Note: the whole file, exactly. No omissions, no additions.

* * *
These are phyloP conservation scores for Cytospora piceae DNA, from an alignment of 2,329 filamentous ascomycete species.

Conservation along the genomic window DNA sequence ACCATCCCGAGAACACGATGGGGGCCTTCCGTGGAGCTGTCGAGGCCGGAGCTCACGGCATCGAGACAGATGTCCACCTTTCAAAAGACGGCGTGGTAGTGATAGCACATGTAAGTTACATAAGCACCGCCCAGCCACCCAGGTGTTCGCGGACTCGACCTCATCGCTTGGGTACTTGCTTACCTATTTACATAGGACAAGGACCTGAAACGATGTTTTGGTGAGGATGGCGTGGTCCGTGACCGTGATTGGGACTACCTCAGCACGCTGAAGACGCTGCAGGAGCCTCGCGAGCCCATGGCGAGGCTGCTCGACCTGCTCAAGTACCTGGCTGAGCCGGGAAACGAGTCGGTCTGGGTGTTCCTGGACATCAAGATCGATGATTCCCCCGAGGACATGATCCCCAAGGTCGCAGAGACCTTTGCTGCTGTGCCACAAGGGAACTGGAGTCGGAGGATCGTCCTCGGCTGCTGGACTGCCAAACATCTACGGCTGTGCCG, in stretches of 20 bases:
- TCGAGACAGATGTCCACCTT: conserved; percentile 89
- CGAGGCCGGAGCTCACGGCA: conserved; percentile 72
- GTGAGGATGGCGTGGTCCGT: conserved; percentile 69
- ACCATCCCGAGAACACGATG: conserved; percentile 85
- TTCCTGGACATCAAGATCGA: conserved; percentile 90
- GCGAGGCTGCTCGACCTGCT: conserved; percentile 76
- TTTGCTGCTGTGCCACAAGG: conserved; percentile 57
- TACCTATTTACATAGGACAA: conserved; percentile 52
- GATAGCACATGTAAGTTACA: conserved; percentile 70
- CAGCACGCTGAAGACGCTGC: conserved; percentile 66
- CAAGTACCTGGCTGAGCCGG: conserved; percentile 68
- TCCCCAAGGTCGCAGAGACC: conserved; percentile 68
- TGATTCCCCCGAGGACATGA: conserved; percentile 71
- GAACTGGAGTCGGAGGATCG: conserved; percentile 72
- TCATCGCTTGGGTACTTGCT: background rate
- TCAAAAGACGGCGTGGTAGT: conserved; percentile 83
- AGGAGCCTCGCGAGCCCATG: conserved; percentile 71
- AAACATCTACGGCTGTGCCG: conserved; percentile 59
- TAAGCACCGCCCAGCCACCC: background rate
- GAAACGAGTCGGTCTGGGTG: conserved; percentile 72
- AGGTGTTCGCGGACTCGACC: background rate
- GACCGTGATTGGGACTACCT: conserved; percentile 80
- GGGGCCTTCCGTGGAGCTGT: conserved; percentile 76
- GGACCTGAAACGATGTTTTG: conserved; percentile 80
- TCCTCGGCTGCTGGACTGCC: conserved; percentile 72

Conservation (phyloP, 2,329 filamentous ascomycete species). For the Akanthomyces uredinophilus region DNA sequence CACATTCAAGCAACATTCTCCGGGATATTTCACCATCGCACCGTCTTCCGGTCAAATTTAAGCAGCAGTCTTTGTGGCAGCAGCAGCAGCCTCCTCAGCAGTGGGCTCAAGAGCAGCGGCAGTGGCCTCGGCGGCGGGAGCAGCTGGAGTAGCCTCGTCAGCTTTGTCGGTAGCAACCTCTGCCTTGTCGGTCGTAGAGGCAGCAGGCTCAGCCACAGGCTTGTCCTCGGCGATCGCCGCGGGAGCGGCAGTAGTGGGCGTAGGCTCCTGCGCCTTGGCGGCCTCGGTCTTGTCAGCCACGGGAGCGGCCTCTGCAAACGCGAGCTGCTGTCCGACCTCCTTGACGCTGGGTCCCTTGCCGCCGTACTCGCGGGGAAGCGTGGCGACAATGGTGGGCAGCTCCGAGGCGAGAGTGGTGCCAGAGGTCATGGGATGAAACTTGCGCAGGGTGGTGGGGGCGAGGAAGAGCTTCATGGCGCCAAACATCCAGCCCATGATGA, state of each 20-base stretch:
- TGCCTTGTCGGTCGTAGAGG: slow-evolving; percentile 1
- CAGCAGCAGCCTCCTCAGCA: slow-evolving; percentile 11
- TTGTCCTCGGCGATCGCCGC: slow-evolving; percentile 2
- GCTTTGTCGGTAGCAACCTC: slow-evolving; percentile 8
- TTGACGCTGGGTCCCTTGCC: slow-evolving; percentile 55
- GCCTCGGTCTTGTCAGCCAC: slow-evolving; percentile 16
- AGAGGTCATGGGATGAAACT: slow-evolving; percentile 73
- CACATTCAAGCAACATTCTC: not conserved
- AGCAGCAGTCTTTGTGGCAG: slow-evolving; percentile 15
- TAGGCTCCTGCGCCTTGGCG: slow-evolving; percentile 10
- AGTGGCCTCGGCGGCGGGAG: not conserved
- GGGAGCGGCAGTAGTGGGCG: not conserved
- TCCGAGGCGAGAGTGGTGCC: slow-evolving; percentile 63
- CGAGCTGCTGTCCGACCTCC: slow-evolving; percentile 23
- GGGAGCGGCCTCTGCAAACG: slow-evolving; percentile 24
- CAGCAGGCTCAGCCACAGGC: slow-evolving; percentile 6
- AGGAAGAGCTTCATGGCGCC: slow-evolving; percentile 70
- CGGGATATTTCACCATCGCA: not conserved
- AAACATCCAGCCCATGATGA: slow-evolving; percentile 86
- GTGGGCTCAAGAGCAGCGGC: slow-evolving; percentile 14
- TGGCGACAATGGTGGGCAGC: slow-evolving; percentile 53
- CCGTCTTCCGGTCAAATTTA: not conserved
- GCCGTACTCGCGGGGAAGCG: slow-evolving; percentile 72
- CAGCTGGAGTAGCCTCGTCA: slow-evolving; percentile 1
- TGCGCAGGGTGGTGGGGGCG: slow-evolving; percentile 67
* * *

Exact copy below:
These are phyloP conservation scores for Cytospora piceae DNA, from an alignment of 2,329 filamentous ascomycete species.

Conservation along the genomic window DNA sequence ACCATCCCGAGAACACGATGGGGGCCTTCCGTGGAGCTGTCGAGGCCGGAGCTCACGGCATCGAGACAGATGTCCACCTTTCAAAAGACGGCGTGGTAGTGATAGCACATGTAAGTTACATAAGCACCGCCCAGCCACCCAGGTGTTCGCGGACTCGACCTCATCGCTTGGGTACTTGCTTACCTATTTACATAGGACAAGGACCTGAAACGATGTTTTGGTGAGGATGGCGTGGTCCGTGACCGTGATTGGGACTACCTCAGCACGCTGAAGACGCTGCAGGAGCCTCGCGAGCCCATGGCGAGGCTGCTCGACCTGCTCAAGTACCTGGCTGAGCCGGGAAACGAGTCGGTCTGGGTGTTCCTGGACATCAAGATCGATGATTCCCCCGAGGACATGATCCCCAAGGTCGCAGAGACCTTTGCTGCTGTGCCACAAGGGAACTGGAGTCGGAGGATCGTCCTCGGCTGCTGGACTGCCAAACATCTACGGCTGTGCCG, in stretches of 20 bases:
- TCGAGACAGATGTCCACCTT: conserved; percentile 89
- CGAGGCCGGAGCTCACGGCA: conserved; percentile 72
- GTGAGGATGGCGTGGTCCGT: conserved; percentile 69
- ACCATCCCGAGAACACGATG: conserved; percentile 85
- TTCCTGGACATCAAGATCGA: conserved; percentile 90
- GCGAGGCTGCTCGACCTGCT: conserved; percentile 76
- TTTGCTGCTGTGCCACAAGG: conserved; percentile 57
- TACCTATTTACATAGGACAA: conserved; percentile 52
- GATAGCACATGTAAGTTACA: conserved; percentile 70
- CAGCACGCTGAAGACGCTGC: conserved; percentile 66
- CAAGTACCTGGCTGAGCCGG: conserved; percentile 68
- TCCCCAAGGTCGCAGAGACC: conserved; percentile 68
- TGATTCCCCCGAGGACATGA: conserved; percentile 71
- GAACTGGAGTCGGAGGATCG: conserved; percentile 72
- TCATCGCTTGGGTACTTGCT: background rate
- TCAAAAGACGGCGTGGTAGT: conserved; percentile 83
- AGGAGCCTCGCGAGCCCATG: conserved; percentile 71
- AAACATCTACGGCTGTGCCG: conserved; percentile 59
- TAAGCACCGCCCAGCCACCC: background rate
- GAAACGAGTCGGTCTGGGTG: conserved; percentile 72
- AGGTGTTCGCGGACTCGACC: background rate
- GACCGTGATTGGGACTACCT: conserved; percentile 80
- GGGGCCTTCCGTGGAGCTGT: conserved; percentile 76
- GGACCTGAAACGATGTTTTG: conserved; percentile 80
- TCCTCGGCTGCTGGACTGCC: conserved; percentile 72

Conservation (phyloP, 2,329 filamentous ascomycete species). For the Akanthomyces uredinophilus region DNA sequence CACATTCAAGCAACATTCTCCGGGATATTTCACCATCGCACCGTCTTCCGGTCAAATTTAAGCAGCAGTCTTTGTGGCAGCAGCAGCAGCCTCCTCAGCAGTGGGCTCAAGAGCAGCGGCAGTGGCCTCGGCGGCGGGAGCAGCTGGAGTAGCCTCGTCAGCTTTGTCGGTAGCAACCTCTGCCTTGTCGGTCGTAGAGGCAGCAGGCTCAGCCACAGGCTTGTCCTCGGCGATCGCCGCGGGAGCGGCAGTAGTGGGCGTAGGCTCCTGCGCCTTGGCGGCCTCGGTCTTGTCAGCCACGGGAGCGGCCTCTGCAAACGCGAGCTGCTGTCCGACCTCCTTGACGCTGGGTCCCTTGCCGCCGTACTCGCGGGGAAGCGTGGCGACAATGGTGGGCAGCTCCGAGGCGAGAGTGGTGCCAGAGGTCATGGGATGAAACTTGCGCAGGGTGGTGGGGGCGAGGAAGAGCTTCATGGCGCCAAACATCCAGCCCATGATGA, state of each 20-base stretch:
- TGCCTTGTCGGTCGTAGAGG: slow-evolving; percentile 1
- CAGCAGCAGCCTCCTCAGCA: slow-evolving; percentile 11
- TTGTCCTCGGCGATCGCCGC: slow-evolving; percentile 2
- GCTTTGTCGGTAGCAACCTC: slow-evolving; percentile 8
- TTGACGCTGGGTCCCTTGCC: slow-evolving; percentile 55
- GCCTCGGTCTTGTCAGCCAC: slow-evolving; percentile 16
- AGAGGTCATGGGATGAAACT: slow-evolving; percentile 73
- CACATTCAAGCAACATTCTC: not conserved
- AGCAGCAGTCTTTGTGGCAG: slow-evolving; percentile 15
- TAGGCTCCTGCGCCTTGGCG: slow-evolving; percentile 10
- AGTGGCCTCGGCGGCGGGAG: not conserved
- GGGAGCGGCAGTAGTGGGCG: not conserved
- TCCGAGGCGAGAGTGGTGCC: slow-evolving; percentile 63
- CGAGCTGCTGTCCGACCTCC: slow-evolving; percentile 23
- GGGAGCGGCCTCTGCAAACG: slow-evolving; percentile 24
- CAGCAGGCTCAGCCACAGGC: slow-evolving; percentile 6
- AGGAAGAGCTTCATGGCGCC: slow-evolving; percentile 70
- CGGGATATTTCACCATCGCA: not conserved
- AAACATCCAGCCCATGATGA: slow-evolving; percentile 86
- GTGGGCTCAAGAGCAGCGGC: slow-evolving; percentile 14
- TGGCGACAATGGTGGGCAGC: slow-evolving; percentile 53
- CCGTCTTCCGGTCAAATTTA: not conserved
- GCCGTACTCGCGGGGAAGCG: slow-evolving; percentile 72
- CAGCTGGAGTAGCCTCGTCA: slow-evolving; percentile 1
- TGCGCAGGGTGGTGGGGGCG: slow-evolving; percentile 67